The WISCH LIST
I like big, bold ideas – especially when they involve Chicago.
I was supportive of the city’s pursuit of the 2016 Summer Olympics. I thought the Lucas Museum of Narrative Art could have been a great attraction along the lakefront. And, as I wrote in this column in September, I’m hoping that the Windy City wins the high-stakes derby for e-commerce giant Amazon’s HQ2.
Yes, I do like big, bold ideas involving Chicago.
And, as it turns out, fast ones too.
That’s why I’m rooting for Mayor Rahm Emanuel’s vision of a high-speed train that would whisk passengers between O’Hare Airport and downtown to become a reality. But not only because of what such a train could offer travelers, but also because of the potential that a proven high-speed rail service could ultimately portend for the greater Chicagoland region – and the entire Midwest.
Last week, Emanuel announced that the city was issuing a formal Request for Qualifications for companies interested in designing, building, financing and operating a superfast rail link between downtown and the airport (visionary billionaire Elon Musk is among those who have already expressed interest).
According to the mayor’s office, the goal is to cut travel times to 20 minutes or less with a high-speed train leaving every 15 minutes. That number would slash times on the Chicago Transit Authority’s Blue Line by more than half and almost surely be a third or less of what it takes in a taxi during business hours. With an expected fare of $25 to $35, the price would be far higher than the CTA, but less than a taxi or Uber – and would include a baggage check, seat reservation, on-board Wi-Fi and drinks (none of which you’ll find on the Blue Line).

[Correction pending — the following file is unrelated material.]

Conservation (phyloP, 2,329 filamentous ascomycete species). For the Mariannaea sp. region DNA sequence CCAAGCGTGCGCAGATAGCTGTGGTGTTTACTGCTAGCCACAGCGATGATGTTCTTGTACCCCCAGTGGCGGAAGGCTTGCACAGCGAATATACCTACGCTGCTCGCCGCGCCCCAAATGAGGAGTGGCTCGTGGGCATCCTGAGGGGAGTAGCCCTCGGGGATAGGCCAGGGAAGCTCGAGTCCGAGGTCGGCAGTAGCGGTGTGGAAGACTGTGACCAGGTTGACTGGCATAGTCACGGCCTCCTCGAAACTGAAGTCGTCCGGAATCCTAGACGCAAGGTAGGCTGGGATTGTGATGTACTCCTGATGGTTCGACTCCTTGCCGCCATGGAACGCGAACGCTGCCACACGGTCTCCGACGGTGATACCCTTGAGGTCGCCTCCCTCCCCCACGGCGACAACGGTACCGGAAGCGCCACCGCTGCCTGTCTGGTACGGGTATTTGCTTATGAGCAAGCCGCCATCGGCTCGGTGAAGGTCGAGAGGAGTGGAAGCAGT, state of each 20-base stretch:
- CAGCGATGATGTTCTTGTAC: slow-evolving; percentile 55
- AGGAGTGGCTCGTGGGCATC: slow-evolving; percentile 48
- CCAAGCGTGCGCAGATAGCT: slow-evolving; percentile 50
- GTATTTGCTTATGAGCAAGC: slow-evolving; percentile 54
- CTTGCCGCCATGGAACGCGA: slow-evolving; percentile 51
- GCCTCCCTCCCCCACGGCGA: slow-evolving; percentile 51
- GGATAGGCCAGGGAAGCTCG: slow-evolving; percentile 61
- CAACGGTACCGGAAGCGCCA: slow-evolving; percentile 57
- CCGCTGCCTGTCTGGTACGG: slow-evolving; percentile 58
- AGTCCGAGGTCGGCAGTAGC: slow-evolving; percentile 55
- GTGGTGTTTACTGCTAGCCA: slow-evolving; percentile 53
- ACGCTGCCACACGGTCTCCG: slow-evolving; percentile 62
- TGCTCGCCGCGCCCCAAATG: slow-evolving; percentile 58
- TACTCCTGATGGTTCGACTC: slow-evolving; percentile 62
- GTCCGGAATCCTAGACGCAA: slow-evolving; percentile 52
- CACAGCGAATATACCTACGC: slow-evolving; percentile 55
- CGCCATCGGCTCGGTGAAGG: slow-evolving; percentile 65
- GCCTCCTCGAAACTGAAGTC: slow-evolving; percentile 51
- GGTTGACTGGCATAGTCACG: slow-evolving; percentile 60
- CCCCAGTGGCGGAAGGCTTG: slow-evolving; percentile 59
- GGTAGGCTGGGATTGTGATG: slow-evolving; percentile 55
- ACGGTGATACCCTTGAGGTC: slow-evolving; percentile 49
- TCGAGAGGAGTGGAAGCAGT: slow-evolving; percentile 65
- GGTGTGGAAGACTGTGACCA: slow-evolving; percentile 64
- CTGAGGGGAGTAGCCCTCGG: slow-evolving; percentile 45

While promising that the superfast service would be privately funded (a big key), Emanuel says that the project “will write the next chapter in Chicago’s history as an economic powerhouse that works at lightning speed.” High-speed rail to O’Hare would indeed help Chicago keep pace with other global business hubs. London, Zurich, Tokyo and Hong Kong all have express trains that connect international airports to central business districts. Domestically, Denver has a new line connecting its airport to the city and Washington, D.C., has plans to open one by 2020.
Crain’s Chicago reported, “A high-speed rail link also would enhance modernization efforts at O’Hare, a critical economic engine for Chicago. Emanuel is wrapping up the runway expansion project launched by his predecessor and working on a deal to add significant new terminal capacity to reduce delays and accommodate future growth. These projects are essential to maintaining O’Hare’s status as the country’s air travel hub.”
That’s indeed vital for Chicago, but I’m just as interested in what finally planting the seeds of high-speed rail in Illinois could do for the greater region. This past spring, while on a work trip to Germany, I rode in comfort on a high-speed train – that included baggage check, assigned seats, on-board Wi-Fi and, yes, drinks – which covered the 118 miles from Frankfurt to Cologne in less than an hour. It was an eye-opening experience, and one I’d love to ultimately see duplicated between Chicago and St. Louis … and Milwaukee … and Indianapolis … and Iowa City … and Minneapolis … and so on.
Establishing an extensive high-speed rail system linking cities throughout the Midwest like many do in Europe is of course a much bigger and bolder idea than establishing a bullet train covering the 15 miles from O’Hare to the Loop.
But, hey, every bolder idea needs to begin with a bold one first.